4. Sara Branch said

    I’m sorry that the Paint By Numbers ended up being such a flop for you! My mother’s friend used to do them and had some just amazing pieces, but this was her main form of relaxation so I think she knew what to look for in kits. For myself, I paint miniatures when I can get a week or two of time. The average human figures are about 1.5″ tall and the larger dragons can be up to 15″ tall/wide. To ensure that you don’t have any white lines between colors, you’re actually supposed to slop the paint over the lines of the bottom-most layers. When I get frustrated with detail work, I start a new piece so I can slop and I don’t have to be careful. I just finished some My Little Pony minis which were very enjoyable to do because they had simple lines, little fine detail and no shading.

    • June said

      Ooh, now miniatures are something I’ve always been too scared to try – I imagine it’s quite difficult to paint in the details like faces and have them look good(?) But if you find it relaxing then maybe I will too – I’ll give it a go, as we’ve just bought a resin 3D printer, so I could print some miniatures to paint…

  5. Dianne U said

    I forgot to add that once you get good at quilling, you can take it to amazing places – 3-D, huge mosaics, etc., etc. Like I said before – you are only limited by your imagination. The colors of paper available are amazing and nearly unlimited and you could also make your own – harder but fulfilling too. Give quilling a try. I promise you’ll love it!!

  6. Dianne U said

    You asked for suggestions on crafts to try. I do quilling. (Not QuilTing) It requires paper strips (1/4″ or 1/8″ wide but can be wider) that you coil up on a tool, pin, or with your fingers. Then you glue the shape, pinch it into different shapes and glue them together. Sounds much harder than it is, believe me. I picked up this craft when I was pregnant with my 1st child because it seemed easy, was cheap, and didn’t take a lot of equipment. Paper, glue, tool. Something to glue your piece onto. There are lots of websites to show you patterns you could follow, but once you start it’s hard to stop and the ideas flow like crazy. I highly recommend it!! Kids can do it and unless you have problems with your fingers, most people can do it easily. Give it a try. If you don’t like it, you aren’t out much in money. And your kids/grands might love it.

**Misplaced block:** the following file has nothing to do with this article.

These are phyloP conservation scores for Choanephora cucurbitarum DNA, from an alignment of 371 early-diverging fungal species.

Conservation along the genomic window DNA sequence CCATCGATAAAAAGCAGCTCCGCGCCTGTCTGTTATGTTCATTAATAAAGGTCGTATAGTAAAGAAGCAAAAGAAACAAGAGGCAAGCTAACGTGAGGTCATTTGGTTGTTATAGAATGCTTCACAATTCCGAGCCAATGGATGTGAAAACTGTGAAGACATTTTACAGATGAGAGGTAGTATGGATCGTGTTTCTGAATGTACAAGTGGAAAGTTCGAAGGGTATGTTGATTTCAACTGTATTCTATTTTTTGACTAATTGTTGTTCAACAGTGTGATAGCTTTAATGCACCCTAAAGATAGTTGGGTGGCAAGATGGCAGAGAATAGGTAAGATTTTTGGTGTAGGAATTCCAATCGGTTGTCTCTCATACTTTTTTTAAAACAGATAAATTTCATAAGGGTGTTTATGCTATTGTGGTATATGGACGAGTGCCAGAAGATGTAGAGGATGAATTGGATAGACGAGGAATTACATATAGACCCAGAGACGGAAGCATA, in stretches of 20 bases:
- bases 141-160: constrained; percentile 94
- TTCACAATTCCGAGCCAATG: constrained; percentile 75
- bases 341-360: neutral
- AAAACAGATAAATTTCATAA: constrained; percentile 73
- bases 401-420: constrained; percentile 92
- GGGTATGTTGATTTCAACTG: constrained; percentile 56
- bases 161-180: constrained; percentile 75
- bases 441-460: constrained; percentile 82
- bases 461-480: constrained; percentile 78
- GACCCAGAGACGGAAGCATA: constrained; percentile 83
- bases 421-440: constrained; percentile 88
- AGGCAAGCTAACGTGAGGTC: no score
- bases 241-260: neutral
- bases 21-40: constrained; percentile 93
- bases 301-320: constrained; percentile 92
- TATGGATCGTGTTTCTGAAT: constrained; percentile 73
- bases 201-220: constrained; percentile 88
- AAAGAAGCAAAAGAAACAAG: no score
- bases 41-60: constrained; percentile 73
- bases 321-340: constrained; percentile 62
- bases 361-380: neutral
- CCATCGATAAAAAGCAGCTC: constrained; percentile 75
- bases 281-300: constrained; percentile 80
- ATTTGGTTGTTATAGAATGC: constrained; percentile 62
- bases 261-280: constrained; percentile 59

• June said

      Funny you should mention quilling, Dianne – I actually still have the remains of a quilled butterfly kit from when I was a kid! It’d take the prize for longest project completion time ever if it’s still in useable condition – I must have started it well over 30 years ago 😀

  7. Cindi said

    Nope! Didn’t like them at all…unfortunately, I also can’t draw or even paint a wall! The only other crafts I do are counted cross-stitch, and learning to sew coasters!:joy_cat:

    • June said

      I am glad it’s not just me, Cindi! And I’m a long-time fan of cross-stitch too 🙂

  8. Marilyn said

    Such a great post! I couldn’t help but laugh. I can see paint by numbers being a total fail for me, too. I do think geting kits is a good way to try new crafts and such. I watch a lot of the zoom classes given by No matter the craft, I get excited to try it, go buy the supplies…. then lose interest.

    • June said

      Maybe it’s a good thing to lose interest in some crafts; there aren’t enough hours in the day to get good at everything! (And I also want to try eeeeeeveerything out there!) Hopefully my posts will help some people decide whether it’s a good idea to invest (or not) in another new craft 😀